Extract: "The East Asian summer monsoon and desertification in Eurasia is driven by fluctuating Northern Hemisphere ice volume and global sea level during the Ice Age, as shown in a study published in Nature Communications. Today, two thirds of the world's population is dependent on agriculture sustained by rains of the East Asian summer monsoon, and future climate change in this region can therefore have a major impact on global food production.
...
With today's shrinking ice caps and rising sea levels, this has implications for how the Eurasian continent will once again experience changes in the summer monsoon rainfall and desertification."
« Last Edit: March 19, 2018, 02:48:43 AM by AbruptSLR »
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TerryM

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Re: Conservative Scientists & its Consequences
« Reply #2153 on: March 19, 2018, 03:38:44 AM »
 
Any surviving 5ka after our blue ocean event may find the changing monsoons problematical.  ;)
Terry

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Re: Conservative Scientists & its Consequences
« Reply #2154 on: March 19, 2018, 01:34:48 PM »

Any surviving 5ka after our blue ocean event may find the changing monsoons problematical.  ;)
Terry

Actually, they said it was good news, so to speak: "We can now show that when ice volume decreased and sea level rose, the summer monsoon rainfalls in East Asia intensified and spread further inland, while sandy deserts in China retreated.". ie, more agricultural area

AbruptSLR

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Re: Conservative Scientists & its Consequences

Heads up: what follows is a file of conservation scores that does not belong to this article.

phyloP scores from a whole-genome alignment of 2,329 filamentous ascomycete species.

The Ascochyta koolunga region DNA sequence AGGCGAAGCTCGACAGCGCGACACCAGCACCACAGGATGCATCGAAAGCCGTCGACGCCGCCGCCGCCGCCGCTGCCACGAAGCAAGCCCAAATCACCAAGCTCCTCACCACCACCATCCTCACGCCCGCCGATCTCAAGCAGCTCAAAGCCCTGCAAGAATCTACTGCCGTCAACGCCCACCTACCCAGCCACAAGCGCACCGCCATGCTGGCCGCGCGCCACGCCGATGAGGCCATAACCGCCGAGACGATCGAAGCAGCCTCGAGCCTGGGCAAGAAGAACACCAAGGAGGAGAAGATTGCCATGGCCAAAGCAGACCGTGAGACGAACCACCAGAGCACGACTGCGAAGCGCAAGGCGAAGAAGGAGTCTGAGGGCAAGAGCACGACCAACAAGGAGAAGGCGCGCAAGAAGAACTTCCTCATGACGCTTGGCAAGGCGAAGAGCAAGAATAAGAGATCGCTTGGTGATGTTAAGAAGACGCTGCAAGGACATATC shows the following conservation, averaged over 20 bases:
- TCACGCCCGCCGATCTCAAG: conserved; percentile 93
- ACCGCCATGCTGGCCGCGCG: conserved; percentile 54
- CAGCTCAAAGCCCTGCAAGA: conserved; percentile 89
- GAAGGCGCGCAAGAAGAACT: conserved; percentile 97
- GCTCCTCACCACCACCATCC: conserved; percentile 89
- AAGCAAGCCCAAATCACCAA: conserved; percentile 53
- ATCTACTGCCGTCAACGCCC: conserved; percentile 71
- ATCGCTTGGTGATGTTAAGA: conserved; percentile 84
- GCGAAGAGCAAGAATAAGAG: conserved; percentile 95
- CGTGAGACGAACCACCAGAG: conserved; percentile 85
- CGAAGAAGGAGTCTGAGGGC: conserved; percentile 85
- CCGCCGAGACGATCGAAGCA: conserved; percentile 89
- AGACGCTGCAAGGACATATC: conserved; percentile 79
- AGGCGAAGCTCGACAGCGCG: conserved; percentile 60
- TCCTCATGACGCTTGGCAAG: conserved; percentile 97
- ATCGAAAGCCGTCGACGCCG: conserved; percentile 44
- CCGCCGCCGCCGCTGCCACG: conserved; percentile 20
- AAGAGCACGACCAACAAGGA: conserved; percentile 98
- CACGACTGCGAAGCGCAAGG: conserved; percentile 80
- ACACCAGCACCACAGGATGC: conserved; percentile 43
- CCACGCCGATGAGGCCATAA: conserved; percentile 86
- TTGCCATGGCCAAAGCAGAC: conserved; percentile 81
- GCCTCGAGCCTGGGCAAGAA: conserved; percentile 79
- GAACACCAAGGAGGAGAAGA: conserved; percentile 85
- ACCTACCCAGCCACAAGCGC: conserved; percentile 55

« Reply #2155 on: March 22, 2018, 06:53:25 PM »
The linked reference indicates that anthropogenic carbon dioxide emissions increased by about 1.5% in 2017.  As this is signification lower than the measured increase in atmospheric carbon dioxide, either the value is an underestimate, and/or natural positive feedback mechanisms may be accelerating:

Le Quéré, C., Andrew, R. M., Friedlingstein, P., Sitch, S., Pongratz, J., Manning, A. C., Korsbakken, J. I., Peters, G. P., Canadell, J. G., Jackson, R. B., Boden, T. A., Tans, P. P., Andrews, O. D., Arora, V. K., Bakker, D. C. E., Barbero, L., Becker, M., Betts, R. A., Bopp, L., Chevallier, F., Chini, L. P., Ciais, P., Cosca, C. E., Cross, J., Currie, K., Gasser, T., Harris, I., Hauck, J., Haverd, V., Houghton, R. A., Hunt, C. W., Hurtt, G., Ilyina, T., Jain, A. K., Kato, E., Kautz, M., Keeling, R. F., Klein Goldewijk, K., Körtzinger, A., Landschützer, P., Lefèvre, N., Lenton, A., Lienert, S., Lima, I., Lombardozzi, D., Metzl, N., Millero, F., Monteiro, P. M. S., Munro, D. R., Nabel, J. E. M. S., Nakaoka, S.-I., Nojiri, Y., Padin, X. A., Peregon, A., Pfeil, B., Pierrot, D., Poulter, B., Rehder, G., Reimer, J., Rödenbeck, C., Schwinger, J., Séférian, R., Skjelvan, I., Stocker, B. D., Tian, H., Tilbrook, B., Tubiello, F. N., van der Laan-Luijkx, I. T., van der Werf, G. R., van Heuven, S., Viovy, N., Vuichard, N., Walker, A. P., Watson, A. J., Wiltshire, A. J., Zaehle, S., and Zhu, D.: Global Carbon Budget 2017, Earth Syst. Sci. Data, 10, 405-448, https://doi.org/10.5194/essd-10-405-2018, 2018.